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Old Oct 13, 2009, 7:35 PM   #111
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the noise characteristics are not different between the xsi and t1i in their shared range. actually the resolving power is not much different between these 2 cameras at a given ISO. the sharpness, color, contrast would be very similar given similar camera settings, given they use a similar image processor, the t1i is 1 generation newer, but nevertheless still the same family. the biggest difference is with the t1i is you can go to 3200 ISO if you need it. that is something you simply cannot do with the xsi. the t1i also gives you 4 noise reduction levels, letting you pick how much "smoothing" the camera's jpeg engine does.

if you shoot low light, the t1i is the obvious choice. not because its image quality is any better. because it simply offers a higher ISO and more control over noise reduction parameters.
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Old Oct 13, 2009, 8:25 PM   #112
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and it has more pixels too...
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Old Oct 13, 2009, 8:29 PM   #113
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regardless of a few more pixels, the resolving power is not different. per pixel sharpness is better on the xsi, the t1i has more pixels, so its a wash in their shared range.
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Old Oct 13, 2009, 8:32 PM   #114
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That is a very good analysis, Hards-

Once again, the buyer makes the decision after taking into consideration all of the details.

Sarah Joyce
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Old Oct 13, 2009, 8:41 PM   #115
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Quote:
Originally Posted by Hards80 View Post
regardless of a few more pixels, the resolving power is not different. per pixel sharpness is better on the xsi, the t1i has more pixels, so its a wash in their shared range.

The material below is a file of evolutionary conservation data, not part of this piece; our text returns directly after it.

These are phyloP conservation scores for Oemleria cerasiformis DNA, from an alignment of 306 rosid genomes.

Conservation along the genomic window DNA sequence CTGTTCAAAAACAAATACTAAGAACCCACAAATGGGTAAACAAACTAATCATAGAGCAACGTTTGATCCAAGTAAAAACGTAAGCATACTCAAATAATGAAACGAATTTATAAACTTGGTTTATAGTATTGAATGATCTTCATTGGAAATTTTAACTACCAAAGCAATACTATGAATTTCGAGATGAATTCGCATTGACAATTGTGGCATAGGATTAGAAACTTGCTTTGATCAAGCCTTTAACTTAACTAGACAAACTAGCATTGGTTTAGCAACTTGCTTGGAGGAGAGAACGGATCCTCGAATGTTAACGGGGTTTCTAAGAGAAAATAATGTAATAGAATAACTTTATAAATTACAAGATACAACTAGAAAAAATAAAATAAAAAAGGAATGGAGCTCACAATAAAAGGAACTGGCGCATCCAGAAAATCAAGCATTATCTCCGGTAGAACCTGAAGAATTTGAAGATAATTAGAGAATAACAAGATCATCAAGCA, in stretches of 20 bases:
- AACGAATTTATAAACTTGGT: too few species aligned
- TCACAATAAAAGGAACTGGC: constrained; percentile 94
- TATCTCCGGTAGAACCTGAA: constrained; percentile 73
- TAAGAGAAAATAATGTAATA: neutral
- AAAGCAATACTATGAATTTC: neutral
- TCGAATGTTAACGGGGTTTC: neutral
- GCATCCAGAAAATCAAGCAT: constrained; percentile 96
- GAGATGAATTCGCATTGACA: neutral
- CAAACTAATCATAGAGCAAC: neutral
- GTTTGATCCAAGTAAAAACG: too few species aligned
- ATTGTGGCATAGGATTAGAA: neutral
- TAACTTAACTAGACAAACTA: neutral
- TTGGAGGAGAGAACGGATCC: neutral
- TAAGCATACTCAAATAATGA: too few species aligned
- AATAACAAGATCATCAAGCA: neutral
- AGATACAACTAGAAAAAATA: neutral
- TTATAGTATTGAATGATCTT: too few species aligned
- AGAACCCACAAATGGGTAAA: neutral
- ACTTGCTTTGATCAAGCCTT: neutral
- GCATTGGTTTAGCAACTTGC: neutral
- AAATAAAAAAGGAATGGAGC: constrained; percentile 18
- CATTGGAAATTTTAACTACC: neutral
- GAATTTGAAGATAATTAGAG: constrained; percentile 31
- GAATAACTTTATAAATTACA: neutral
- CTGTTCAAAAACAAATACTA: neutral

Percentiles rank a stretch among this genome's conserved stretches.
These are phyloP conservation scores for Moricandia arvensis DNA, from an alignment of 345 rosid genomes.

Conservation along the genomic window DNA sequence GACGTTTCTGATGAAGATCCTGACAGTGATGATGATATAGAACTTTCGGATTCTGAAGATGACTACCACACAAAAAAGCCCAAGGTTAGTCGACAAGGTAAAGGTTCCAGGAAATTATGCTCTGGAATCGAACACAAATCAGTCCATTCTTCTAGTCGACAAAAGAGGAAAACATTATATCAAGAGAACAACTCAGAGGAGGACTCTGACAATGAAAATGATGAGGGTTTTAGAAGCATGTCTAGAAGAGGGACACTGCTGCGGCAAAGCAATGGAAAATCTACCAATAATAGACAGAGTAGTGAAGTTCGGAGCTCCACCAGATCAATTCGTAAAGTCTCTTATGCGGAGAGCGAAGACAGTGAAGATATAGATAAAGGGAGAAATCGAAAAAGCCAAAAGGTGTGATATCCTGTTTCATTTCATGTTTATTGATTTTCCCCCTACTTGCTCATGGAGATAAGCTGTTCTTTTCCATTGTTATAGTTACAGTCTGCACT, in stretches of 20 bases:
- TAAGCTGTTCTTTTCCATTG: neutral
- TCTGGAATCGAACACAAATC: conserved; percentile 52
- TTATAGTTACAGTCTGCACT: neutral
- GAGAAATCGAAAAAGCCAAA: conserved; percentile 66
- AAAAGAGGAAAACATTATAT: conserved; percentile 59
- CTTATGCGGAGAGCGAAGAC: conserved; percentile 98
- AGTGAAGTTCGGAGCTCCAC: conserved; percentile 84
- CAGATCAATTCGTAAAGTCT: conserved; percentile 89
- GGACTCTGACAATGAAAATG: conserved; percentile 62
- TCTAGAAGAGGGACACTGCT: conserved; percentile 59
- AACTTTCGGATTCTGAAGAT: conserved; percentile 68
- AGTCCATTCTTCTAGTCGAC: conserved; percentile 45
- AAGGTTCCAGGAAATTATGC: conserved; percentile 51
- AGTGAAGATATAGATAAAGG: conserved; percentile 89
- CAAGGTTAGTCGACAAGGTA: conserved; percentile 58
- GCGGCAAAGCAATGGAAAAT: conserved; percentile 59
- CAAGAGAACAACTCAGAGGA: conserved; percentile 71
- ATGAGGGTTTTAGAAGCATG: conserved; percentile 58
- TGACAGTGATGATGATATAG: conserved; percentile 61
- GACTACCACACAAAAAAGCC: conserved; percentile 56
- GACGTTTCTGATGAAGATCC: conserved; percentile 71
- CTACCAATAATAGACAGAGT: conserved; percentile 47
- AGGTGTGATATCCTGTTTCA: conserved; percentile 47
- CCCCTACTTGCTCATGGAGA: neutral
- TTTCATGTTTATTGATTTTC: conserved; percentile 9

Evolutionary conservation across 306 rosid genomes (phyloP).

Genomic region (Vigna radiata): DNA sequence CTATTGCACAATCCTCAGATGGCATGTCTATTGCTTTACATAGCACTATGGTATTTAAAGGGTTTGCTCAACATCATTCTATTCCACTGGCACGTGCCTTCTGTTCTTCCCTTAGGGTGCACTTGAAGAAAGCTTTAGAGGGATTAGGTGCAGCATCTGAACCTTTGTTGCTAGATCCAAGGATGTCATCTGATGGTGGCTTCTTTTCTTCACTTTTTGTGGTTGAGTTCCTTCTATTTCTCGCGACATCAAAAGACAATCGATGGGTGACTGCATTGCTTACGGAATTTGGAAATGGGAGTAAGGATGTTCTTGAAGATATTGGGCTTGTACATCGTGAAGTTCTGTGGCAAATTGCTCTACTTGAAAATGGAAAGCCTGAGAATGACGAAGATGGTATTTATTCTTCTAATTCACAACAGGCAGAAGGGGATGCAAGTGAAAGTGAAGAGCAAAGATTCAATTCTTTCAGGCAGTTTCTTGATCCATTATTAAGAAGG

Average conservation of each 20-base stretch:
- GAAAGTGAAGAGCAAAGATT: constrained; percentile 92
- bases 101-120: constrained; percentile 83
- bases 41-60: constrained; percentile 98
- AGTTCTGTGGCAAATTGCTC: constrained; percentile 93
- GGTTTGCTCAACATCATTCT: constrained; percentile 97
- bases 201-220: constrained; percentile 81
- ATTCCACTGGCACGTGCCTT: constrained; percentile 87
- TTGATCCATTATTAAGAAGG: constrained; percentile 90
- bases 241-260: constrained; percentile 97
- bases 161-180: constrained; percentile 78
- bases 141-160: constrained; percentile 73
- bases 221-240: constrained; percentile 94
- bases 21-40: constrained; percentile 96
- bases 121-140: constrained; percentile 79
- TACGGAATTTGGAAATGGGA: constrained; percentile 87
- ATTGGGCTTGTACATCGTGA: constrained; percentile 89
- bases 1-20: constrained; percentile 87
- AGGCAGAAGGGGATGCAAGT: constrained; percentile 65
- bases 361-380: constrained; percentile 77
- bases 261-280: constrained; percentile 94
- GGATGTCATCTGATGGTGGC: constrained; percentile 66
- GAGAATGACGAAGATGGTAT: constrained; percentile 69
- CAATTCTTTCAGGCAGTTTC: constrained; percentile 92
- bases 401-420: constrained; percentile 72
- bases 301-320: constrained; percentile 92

That's what I've been told too..I was just pointing it out...more pixels = more $$$,,, but not always better pics..
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Old Oct 14, 2009, 9:52 AM   #116
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Quote:
Originally Posted by Hards80 View Post
the noise characteristics are not different between the xsi and t1i in their shared range. actually the resolving power is not much different between these 2 cameras at a given ISO. the sharpness, color, contrast would be very similar given similar camera settings, given they use a similar image processor, the t1i is 1 generation newer, but nevertheless still the same family. the biggest difference is with the t1i is you can go to 3200 ISO if you need it. that is something you simply cannot do with the xsi. the t1i also gives you 4 noise reduction levels, letting you pick how much "smoothing" the camera's jpeg engine does.

if you shoot low light, the t1i is the obvious choice. not because its image quality is any better. because it simply offers a higher ISO and more control over noise reduction parameters.
Have you used both cameras, then? I know that theoretically the resolving power, etc. SHOULD be the same, but the reviews I saw said that, nonetheless, it was not. At least one of the reviews also said they specifically turned the noise reduction off in order to see if that was the problem, and still preferred the xsi.
I realize reviews can be biased, but when there is more than one saying the same thing, it gets my attention. Just wondered if anyone here actually used both cameras, and what their experience was with that issue.
I'm trying to find those reviews if you want to see them...
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Old Oct 14, 2009, 9:59 AM   #117
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Here's one (snipped):